Conference follow-up report sets bold goals for UC Davis IT

For UC Davis to support advanced research, and to build its reputation as a center of innovative teaching, scholarship and engagement, it needs more computing power, network access, data storage, and other components of a healthy cyberinfrastructure. A new report, enlivened by bracing language, offers ideas on how to get it.

The "Chancellor's Fall Conference Action Plan Committee Recommendations," which expands on work begun at the chancellor's conference on information technology in Lake Tahoe last September, presents four suggestions to:

--Enhance the campus IT commitment to research infrastructure.

--Enhance the campus commitment to educational technology.

--Support campus IT infrastructure for outreach and engagement.

--Establish a method to set ongoing priorities for campus needs in IT.

Pete Siegel, vice provost for Information and Educational Technology, appointed the 10-member committee last Oct. 30, asking it to develop a concise, five-year vision, including specific goals that could be substantially achieved within a year.

Bernd Hamann, associate vice chancellor for research and a professor in computer science, chaired the committee. The main value of the report, he said, is that it presents ideas that should let UC Davis keep growing in stature in a time when scholarship and teaching "increasingly depend on having access to the latest in information technology."

"The report," he said, "illuminates a path."

Clear calls for action

The 13-page report elaborates on ideas in each of the four areas, and declares that basic cyberinfrastructure--including high-capacity data storage and archiving, hi gh-speed networks available to desktop computers, and systems that support long-distance collaboration--"should be viewed as infrastructure, much like electricity, telephones and buildings."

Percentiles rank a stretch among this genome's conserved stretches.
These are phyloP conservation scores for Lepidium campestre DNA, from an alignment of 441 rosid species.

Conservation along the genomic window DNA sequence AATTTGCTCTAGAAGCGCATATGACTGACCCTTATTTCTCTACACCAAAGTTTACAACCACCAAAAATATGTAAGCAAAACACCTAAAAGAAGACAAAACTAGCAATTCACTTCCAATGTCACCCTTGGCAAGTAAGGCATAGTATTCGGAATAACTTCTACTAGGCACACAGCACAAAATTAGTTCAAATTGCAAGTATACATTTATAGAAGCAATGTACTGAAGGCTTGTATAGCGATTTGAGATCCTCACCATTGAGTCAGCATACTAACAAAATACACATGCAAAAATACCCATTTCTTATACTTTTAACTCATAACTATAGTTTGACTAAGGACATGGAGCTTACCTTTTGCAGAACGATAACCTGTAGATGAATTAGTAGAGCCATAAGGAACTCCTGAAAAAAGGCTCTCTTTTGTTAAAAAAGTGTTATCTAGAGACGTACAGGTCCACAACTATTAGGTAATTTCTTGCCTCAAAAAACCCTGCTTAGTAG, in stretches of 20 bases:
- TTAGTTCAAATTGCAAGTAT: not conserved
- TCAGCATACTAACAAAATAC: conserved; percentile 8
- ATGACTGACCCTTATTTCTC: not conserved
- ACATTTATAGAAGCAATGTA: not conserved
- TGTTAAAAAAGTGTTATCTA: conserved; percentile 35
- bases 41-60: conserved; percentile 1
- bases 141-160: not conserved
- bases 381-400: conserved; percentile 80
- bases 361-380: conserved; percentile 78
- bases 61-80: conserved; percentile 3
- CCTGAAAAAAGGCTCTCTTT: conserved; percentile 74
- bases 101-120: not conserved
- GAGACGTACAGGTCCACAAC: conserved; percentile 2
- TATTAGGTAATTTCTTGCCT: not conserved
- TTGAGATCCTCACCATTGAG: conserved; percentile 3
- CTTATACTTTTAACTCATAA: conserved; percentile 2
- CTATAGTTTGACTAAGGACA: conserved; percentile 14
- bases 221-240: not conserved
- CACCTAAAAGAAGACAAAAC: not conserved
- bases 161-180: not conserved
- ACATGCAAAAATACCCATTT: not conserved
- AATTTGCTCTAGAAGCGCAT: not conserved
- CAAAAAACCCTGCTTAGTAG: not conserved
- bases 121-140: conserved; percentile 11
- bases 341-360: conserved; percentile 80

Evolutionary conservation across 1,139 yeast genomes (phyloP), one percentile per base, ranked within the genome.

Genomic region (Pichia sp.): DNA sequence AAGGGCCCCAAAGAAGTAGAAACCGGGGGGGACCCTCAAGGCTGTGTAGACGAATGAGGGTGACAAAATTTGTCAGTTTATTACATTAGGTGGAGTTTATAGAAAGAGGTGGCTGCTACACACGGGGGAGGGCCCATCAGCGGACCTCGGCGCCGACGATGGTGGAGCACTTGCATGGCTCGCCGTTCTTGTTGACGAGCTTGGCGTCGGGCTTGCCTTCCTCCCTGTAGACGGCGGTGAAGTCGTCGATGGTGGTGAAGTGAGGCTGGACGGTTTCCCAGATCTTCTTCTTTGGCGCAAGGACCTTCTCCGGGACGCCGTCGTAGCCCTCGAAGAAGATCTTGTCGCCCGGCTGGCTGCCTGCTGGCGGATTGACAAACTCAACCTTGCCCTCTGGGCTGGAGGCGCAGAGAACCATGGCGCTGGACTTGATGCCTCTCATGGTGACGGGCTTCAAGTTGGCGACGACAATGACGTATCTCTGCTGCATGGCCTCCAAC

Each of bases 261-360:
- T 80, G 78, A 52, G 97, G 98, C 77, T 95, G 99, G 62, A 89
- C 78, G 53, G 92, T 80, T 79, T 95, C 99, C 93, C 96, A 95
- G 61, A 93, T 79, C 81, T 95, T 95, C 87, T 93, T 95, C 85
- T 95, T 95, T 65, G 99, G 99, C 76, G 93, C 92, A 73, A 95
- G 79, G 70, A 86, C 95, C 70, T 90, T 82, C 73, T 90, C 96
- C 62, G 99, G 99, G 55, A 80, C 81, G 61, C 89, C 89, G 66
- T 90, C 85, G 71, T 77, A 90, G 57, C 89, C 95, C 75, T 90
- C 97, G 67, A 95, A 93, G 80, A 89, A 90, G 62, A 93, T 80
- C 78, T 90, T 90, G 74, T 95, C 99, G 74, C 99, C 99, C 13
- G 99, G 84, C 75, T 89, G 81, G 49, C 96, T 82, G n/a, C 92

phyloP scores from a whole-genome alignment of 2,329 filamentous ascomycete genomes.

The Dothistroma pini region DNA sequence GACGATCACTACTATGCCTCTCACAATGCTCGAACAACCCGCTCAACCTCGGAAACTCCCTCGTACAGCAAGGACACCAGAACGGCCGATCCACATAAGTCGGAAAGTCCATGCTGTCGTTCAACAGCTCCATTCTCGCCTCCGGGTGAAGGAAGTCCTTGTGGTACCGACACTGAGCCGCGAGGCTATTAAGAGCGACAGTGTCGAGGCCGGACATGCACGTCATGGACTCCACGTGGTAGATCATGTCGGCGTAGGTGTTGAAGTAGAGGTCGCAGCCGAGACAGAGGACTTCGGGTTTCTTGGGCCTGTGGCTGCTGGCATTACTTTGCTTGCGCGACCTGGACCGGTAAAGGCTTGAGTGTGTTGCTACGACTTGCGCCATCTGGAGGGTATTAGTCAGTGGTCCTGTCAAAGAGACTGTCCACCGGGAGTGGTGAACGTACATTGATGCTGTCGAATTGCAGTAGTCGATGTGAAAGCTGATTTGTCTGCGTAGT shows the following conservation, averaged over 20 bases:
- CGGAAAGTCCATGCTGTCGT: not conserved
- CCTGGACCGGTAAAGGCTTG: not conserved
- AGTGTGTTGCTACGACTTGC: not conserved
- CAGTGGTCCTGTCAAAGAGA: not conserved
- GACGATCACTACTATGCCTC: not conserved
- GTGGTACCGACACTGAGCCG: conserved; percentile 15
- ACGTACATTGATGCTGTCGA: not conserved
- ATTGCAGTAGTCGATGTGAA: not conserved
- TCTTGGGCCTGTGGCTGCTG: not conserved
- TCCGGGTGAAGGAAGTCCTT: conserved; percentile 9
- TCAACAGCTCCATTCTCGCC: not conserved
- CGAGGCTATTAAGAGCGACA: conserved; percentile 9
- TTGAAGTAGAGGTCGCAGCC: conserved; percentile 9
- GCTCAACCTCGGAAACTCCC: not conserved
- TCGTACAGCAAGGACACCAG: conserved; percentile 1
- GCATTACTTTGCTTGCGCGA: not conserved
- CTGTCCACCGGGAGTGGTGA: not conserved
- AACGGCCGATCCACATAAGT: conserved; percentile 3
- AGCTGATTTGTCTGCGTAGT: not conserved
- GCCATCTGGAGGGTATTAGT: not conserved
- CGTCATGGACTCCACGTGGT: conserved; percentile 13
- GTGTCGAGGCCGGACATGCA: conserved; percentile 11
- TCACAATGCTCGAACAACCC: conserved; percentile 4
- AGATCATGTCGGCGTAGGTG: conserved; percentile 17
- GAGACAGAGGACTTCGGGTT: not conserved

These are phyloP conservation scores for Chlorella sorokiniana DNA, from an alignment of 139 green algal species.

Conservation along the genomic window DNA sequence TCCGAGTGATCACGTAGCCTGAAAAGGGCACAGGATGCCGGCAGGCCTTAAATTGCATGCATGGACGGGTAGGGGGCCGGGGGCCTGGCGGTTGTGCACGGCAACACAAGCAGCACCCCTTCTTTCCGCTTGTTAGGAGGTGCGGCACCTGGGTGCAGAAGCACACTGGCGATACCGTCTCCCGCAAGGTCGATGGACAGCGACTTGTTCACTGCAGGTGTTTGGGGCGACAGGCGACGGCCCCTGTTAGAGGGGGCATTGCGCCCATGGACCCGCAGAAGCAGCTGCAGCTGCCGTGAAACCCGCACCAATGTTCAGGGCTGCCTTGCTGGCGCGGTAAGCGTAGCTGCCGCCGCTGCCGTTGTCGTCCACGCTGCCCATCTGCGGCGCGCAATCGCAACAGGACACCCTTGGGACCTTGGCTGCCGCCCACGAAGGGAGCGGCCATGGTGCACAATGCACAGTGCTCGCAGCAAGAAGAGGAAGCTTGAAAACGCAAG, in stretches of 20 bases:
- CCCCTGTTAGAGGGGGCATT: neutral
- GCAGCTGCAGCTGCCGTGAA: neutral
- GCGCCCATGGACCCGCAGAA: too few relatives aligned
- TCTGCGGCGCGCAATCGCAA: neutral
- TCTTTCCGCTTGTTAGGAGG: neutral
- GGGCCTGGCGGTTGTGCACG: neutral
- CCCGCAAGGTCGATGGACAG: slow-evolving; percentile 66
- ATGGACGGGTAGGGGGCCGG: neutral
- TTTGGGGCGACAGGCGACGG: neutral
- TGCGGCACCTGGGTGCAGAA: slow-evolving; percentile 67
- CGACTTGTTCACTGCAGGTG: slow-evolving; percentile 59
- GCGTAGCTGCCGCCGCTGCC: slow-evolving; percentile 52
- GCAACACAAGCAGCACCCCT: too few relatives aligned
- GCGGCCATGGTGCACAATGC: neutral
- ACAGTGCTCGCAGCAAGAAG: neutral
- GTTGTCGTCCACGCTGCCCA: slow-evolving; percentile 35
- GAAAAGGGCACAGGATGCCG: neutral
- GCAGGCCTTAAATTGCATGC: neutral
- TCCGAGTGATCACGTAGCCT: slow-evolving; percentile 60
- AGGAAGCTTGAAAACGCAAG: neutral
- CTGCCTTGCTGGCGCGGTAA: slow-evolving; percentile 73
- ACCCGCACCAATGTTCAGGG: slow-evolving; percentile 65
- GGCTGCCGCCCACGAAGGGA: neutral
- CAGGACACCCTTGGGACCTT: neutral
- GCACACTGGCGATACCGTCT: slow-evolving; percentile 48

The committee calls for UC Davis to become internationally known for developing and using information technologies to support innovation and excellence in teaching, scholarship, and engagement.

The report also presents a new framework for addressing critical computing and data infrastructure and service needs, and draws attention to key academic issues--such as collaborating across disciplines, sharing information, assessing and setting priorities, and innovating. "All are essential to our ability to grow and excel as a research university increasingly dependent on computing," Hamann said.

"Our campus [needs] to consider IT investments in bold terms," the report says. "The level of investment in campus cyberinfrastructure needs to be substantially higher than it is now."

The report suggests that different departments lead the work on different parts of the plan. It recommends that Student Affairs, for example, lead an effort to determine what role social networking IT has in student culture, and to identify activities that engage social networking technologies to benefit students.

The Office of Research and IET would lead or co-lead several initiatives.

Last year's chancellor's fall conference addressed IT as a vehicle for innovation at UC Davis. The committee developed its report based on issues and recommendations discussed at breakout groups during the conference. It also met several times on campus after the conference ended.

And in spring 2007, Siegel and Barry Klein, vice chancellor for the Office of Research, sponsored a two-day campus workshop on cyberinfrastructure. Those discussions also helped raise the issues addressed in the report.